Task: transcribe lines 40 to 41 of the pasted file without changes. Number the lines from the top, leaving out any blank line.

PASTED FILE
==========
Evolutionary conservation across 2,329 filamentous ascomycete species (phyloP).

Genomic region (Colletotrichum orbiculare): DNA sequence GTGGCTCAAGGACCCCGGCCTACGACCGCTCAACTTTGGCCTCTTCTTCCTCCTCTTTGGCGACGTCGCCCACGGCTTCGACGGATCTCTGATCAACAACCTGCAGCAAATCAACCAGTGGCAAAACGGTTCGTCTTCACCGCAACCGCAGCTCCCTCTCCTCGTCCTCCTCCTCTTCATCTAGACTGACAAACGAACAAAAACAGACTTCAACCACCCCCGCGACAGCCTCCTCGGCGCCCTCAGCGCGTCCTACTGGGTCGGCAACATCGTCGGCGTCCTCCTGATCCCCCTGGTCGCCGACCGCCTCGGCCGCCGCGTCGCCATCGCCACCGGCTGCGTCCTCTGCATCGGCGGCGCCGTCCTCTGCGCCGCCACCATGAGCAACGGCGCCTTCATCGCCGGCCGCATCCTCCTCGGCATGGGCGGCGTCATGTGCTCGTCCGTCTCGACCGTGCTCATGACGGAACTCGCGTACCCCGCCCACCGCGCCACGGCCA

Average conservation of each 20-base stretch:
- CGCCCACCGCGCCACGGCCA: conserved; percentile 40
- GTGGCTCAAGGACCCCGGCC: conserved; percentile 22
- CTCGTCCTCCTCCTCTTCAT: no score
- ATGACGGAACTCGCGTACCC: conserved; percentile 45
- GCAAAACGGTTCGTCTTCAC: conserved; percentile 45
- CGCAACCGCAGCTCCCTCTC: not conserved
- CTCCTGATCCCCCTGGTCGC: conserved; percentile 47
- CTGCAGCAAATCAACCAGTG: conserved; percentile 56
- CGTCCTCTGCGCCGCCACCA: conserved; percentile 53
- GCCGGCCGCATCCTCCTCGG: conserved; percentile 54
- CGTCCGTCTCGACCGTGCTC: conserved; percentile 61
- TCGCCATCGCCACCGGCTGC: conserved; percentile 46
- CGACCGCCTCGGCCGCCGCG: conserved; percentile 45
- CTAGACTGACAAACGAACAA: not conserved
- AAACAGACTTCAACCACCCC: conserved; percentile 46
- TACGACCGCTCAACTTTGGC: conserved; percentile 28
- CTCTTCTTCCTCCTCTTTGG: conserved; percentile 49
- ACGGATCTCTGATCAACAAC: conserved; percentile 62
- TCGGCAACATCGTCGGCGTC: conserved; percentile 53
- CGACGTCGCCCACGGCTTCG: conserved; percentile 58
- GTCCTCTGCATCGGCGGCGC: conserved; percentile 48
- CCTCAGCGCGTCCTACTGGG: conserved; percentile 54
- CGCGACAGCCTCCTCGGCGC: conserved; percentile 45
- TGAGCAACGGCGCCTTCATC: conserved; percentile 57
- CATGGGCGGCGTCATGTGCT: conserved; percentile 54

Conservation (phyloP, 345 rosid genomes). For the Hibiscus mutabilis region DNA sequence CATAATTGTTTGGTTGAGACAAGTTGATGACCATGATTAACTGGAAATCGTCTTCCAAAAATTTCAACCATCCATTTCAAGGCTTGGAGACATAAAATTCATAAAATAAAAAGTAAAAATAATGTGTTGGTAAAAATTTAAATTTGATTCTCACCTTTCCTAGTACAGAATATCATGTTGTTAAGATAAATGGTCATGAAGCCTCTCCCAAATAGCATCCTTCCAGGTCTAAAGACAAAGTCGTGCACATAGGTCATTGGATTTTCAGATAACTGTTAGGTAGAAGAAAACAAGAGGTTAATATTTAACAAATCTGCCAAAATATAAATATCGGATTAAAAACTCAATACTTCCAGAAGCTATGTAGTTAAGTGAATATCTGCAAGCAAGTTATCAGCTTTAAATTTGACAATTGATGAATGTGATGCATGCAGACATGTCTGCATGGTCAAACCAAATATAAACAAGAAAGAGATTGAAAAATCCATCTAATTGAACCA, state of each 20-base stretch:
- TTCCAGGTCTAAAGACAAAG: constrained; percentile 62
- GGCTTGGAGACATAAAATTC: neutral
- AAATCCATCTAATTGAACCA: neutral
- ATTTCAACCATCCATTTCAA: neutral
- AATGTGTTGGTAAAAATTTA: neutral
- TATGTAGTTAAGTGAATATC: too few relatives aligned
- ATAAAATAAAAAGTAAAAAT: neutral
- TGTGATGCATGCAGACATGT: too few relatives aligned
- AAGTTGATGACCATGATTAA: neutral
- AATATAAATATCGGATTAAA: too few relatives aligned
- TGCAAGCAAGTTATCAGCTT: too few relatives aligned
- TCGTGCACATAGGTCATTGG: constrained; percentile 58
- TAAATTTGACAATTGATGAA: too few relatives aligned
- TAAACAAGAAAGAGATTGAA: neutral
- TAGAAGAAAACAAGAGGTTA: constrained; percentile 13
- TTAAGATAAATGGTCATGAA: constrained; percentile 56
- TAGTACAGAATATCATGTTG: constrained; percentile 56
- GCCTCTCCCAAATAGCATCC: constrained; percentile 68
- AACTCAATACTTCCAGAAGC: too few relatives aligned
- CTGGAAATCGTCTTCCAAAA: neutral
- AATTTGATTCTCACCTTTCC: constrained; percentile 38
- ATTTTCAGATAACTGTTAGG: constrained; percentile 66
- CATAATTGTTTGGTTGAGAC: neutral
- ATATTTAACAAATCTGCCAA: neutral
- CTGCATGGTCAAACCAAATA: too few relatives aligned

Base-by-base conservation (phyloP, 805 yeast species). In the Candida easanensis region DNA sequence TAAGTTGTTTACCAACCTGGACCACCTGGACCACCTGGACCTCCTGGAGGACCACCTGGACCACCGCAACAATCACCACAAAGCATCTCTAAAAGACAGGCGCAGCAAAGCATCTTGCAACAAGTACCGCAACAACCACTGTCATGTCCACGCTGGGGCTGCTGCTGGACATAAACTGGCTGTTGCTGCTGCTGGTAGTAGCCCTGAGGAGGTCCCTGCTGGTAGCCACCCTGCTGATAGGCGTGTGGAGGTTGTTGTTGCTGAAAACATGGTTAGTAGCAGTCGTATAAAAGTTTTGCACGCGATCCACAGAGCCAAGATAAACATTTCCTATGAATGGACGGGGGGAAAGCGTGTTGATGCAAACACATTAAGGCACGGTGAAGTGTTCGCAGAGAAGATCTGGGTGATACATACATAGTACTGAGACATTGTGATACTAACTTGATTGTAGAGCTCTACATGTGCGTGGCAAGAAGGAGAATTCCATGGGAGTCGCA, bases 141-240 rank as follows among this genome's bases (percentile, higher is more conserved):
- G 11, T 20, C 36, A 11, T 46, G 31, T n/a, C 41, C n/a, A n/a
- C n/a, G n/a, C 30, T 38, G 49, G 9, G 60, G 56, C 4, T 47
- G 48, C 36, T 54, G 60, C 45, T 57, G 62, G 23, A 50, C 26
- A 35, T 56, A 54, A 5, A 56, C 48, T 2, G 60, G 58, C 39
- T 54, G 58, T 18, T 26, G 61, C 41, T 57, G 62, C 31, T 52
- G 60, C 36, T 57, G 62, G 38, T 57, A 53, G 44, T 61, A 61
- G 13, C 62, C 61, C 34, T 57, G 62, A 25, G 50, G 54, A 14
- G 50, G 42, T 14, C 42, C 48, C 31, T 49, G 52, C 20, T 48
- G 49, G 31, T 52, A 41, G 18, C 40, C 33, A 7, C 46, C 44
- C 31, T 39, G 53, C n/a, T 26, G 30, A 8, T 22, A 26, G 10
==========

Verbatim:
- TGCAAGCAAGTTATCAGCTT: too few relatives aligned
- TCGTGCACATAGGTCATTGG: constrained; percentile 58